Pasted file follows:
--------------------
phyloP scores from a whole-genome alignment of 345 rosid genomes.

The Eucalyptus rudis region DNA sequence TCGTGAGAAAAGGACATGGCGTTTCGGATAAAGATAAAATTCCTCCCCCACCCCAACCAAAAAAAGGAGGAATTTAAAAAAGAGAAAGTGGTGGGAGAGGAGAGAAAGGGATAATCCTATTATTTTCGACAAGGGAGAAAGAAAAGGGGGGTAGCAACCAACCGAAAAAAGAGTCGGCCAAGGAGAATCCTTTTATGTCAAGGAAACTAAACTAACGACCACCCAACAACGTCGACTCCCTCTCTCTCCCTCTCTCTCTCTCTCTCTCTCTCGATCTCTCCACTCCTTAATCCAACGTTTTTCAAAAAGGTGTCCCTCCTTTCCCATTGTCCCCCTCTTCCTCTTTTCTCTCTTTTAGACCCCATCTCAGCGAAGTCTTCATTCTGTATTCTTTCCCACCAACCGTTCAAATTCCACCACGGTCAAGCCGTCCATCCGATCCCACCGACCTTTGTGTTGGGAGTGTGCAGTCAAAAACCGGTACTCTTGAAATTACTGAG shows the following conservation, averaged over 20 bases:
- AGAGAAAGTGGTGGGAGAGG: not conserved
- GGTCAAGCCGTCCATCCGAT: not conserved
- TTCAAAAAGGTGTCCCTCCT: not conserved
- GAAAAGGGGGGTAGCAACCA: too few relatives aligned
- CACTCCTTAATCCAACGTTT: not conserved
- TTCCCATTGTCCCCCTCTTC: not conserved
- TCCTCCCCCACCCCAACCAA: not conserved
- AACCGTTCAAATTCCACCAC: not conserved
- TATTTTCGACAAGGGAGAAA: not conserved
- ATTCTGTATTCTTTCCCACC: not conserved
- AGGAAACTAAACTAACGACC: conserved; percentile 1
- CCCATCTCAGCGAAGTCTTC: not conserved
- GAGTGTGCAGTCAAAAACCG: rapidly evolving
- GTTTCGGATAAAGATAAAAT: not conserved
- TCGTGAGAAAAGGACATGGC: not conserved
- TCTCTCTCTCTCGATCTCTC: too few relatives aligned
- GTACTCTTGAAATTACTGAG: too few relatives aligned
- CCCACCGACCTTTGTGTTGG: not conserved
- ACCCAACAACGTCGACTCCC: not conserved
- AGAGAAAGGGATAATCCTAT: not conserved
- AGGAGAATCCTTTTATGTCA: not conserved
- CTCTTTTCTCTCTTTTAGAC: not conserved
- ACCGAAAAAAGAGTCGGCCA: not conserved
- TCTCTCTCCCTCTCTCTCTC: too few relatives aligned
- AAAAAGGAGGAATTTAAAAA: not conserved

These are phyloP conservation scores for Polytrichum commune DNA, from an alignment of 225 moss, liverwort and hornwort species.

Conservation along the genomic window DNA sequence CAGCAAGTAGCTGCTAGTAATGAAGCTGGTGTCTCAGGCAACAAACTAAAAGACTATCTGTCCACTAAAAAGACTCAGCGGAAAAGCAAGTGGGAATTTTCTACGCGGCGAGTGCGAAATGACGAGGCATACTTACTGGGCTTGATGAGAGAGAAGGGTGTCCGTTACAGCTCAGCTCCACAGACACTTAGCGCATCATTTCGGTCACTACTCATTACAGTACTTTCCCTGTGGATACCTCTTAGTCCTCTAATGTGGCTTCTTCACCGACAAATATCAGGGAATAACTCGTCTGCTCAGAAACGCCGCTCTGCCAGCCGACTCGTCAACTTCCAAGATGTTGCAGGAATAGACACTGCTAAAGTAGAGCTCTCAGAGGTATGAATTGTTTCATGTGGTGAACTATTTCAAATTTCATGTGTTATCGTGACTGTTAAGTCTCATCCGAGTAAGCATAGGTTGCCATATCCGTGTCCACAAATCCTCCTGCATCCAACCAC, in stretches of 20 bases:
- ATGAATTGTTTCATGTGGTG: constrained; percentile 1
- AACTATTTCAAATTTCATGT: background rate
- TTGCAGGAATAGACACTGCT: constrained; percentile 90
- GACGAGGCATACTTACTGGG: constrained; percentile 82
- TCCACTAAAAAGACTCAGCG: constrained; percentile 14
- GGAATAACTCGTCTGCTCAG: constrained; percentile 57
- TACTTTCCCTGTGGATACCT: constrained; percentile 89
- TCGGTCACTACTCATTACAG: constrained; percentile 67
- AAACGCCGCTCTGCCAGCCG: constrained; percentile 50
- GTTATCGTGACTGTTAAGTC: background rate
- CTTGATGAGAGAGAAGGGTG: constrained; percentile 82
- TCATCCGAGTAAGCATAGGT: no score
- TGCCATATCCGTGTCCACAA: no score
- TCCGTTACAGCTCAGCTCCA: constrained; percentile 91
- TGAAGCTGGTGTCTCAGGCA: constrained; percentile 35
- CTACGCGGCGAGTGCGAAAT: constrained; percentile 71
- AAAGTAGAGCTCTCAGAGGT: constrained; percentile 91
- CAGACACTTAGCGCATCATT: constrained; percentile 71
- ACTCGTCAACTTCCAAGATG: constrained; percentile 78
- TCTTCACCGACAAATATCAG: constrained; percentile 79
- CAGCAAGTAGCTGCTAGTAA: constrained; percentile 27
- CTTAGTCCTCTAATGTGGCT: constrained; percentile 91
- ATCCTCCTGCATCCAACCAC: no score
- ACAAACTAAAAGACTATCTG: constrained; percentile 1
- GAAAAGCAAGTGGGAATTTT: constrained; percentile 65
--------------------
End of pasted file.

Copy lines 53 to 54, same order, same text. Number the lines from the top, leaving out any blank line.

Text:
- ACAAACTAAAAGACTATCTG: constrained; percentile 1
- GAAAAGCAAGTGGGAATTTT: constrained; percentile 65